Post-Employment Restrictive Covenants - What are the common mistakes?
It is generally considered difficult for an employer to enforce post-termination restrictions contained in the employment contract, but the subject is often debated.
Typical covenants include:
- non-competition– prevents the former employee working in similar employment with a competing company or business
- non-solicitation – precludes the solicitation of customers, clients and suppliers
- non-dealing – restricts a former employee from dealing with clients, customers and suppliers
- non-poaching – prevents an employee poaching former colleagues
Understandably a company will wish to protect itself from any loss that may follow should an employee act in a certain manner after they leave. However, a balance needs to be struck and often covenants are too far reaching or drafted poorly which makes their enforceability even more difficult.
A one size fits all approach
When a template contract of employment is drafted, it will often include the same set of covenants that apply to all employees, regardless of their role and responsibilities. This is likely to cause problems for employers later down the line as they have not drafted bespoke restrictions which have been considered carefully and applied correctly depending on the seniority of the employee. Many can also be too long in duration, again making them harder to justify and then subsequently enforce. It is important to tailor covenants to the role and think about what information an employee has access to that needs protecting.
Not incorporating the covenants into the contract properly
The best way to ensure restrictive covenants have been incorporated properly into the contract formed between the employer and employee, is to include them in a written statement of terms (usually referred to as the contract of employment) and to require the employee to sign the contract on the first day of their employment. Often employers set covenants out in a separate document such as the handbook or letter but it can raise questions over their incorporation. Also handbooks go to all employees so the covenants will not be tailored and too generic. To avoid doubt and any risk that the employee can argue they did not expressly agree to the restrictions, including them in the contract of employment is most effective.
Issuing covenants too late or without consideration
Sometimes the contract of employment is not issued on the first day of employment, even though it should be; or it doesn't include any covenants as they weren't considered necessary at the time. An issue with someone leaving may prompt a review of the matter or an employee could be promoted to a more senior role and post-termination covenants become very necessary.
Introducing restrictive covenants part way through employment can reduce the chances of enforceability. Whilst employers do not need to assign specific consideration to such clauses if they are contained in the contract of employment and issued at the outset (as consideration is seen as the remuneration and benefits the employee is receiving from day one), thought will need to be given when introducing them at a later date. If an updated contract is issued with new or revised covenants, an employer will need to demonstrate that consideration was provided at the time, such as a pay rise.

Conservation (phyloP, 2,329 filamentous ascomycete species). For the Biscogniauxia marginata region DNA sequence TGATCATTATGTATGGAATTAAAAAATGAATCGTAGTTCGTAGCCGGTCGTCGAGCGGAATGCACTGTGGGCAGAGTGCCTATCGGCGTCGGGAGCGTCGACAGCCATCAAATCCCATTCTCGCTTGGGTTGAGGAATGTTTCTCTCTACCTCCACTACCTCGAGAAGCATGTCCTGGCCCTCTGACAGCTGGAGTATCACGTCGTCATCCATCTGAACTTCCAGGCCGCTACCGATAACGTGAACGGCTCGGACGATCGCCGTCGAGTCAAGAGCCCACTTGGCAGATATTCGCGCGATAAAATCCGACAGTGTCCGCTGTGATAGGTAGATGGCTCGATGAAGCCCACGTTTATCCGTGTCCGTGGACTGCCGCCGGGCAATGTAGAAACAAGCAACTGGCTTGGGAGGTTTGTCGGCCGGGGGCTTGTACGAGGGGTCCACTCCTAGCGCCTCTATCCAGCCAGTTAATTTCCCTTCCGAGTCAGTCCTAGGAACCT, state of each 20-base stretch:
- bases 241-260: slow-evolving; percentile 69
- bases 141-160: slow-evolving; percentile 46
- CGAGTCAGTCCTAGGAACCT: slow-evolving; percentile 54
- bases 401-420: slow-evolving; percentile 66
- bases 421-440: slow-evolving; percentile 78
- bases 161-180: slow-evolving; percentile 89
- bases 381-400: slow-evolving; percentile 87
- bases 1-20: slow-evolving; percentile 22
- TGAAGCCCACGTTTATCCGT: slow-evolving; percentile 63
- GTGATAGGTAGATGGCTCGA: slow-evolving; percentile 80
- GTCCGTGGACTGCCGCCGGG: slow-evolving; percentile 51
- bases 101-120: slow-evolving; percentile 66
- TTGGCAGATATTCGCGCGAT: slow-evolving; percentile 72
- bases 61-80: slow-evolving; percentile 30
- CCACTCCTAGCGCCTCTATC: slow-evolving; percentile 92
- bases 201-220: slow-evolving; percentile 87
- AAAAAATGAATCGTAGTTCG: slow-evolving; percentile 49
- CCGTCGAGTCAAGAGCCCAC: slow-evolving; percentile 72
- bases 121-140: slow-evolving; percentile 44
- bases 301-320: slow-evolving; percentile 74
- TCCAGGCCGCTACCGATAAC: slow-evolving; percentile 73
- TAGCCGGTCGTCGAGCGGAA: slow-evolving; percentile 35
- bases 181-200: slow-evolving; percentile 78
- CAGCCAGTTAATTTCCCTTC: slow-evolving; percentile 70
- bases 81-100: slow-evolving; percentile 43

A note on non-complete clauses
Non-compete clauses are often included within contracts of employment and they are designed to restrict an ex-employee from commencing work with a competitor for a certain period of time. These clauses are often seen as void as it results in a restraint of trade and is contrary to public policy.
However, if the ex-employer can convince a court that the covenant is designed to protect the legitimate business interests of the employer and that it extends no further than is reasonably necessary to protect those interests; then it can be upheld and enforced.
In the recent case of Law By Design Ltd v Ali the High Court held that the non-competition clause in the service agreement prohibiting the Claimant, a Solicitor, from being involved in any business which was in competition with the parts of the firm that she had been involved in to a material extent in the 12 months preceding termination, was enforceable.
The High Court applied the 4 stage test established in TFS Derivatives Ltd v Morgan which states the course must be decide:
- What it (the clause) means when properly construed;
- Whether the former employers have a legitimate business interest requiring protection in relation to the employee’s employment;
- Once such interests have been established, the covenant must be shown to be no wider than is reasonably necessary for the protection of those interests; and
- Even where the covenant is held to be reasonable the court will then finally decide whether, as a matter of discretion, injunctive relief should be granted having regard to its reasonableness at the time of trial.
The court held that it was an 'uncomplicated conclusion' to reach that the covenant was drawn no wider than reasonably necessary and was therefore enforceable. An injunction was granted and covenant remains in force until its lapse in November 2022.
This case teaches us that there is a place for post-termination restrictions including non-compete clauses which are often considered the most difficult to enforce.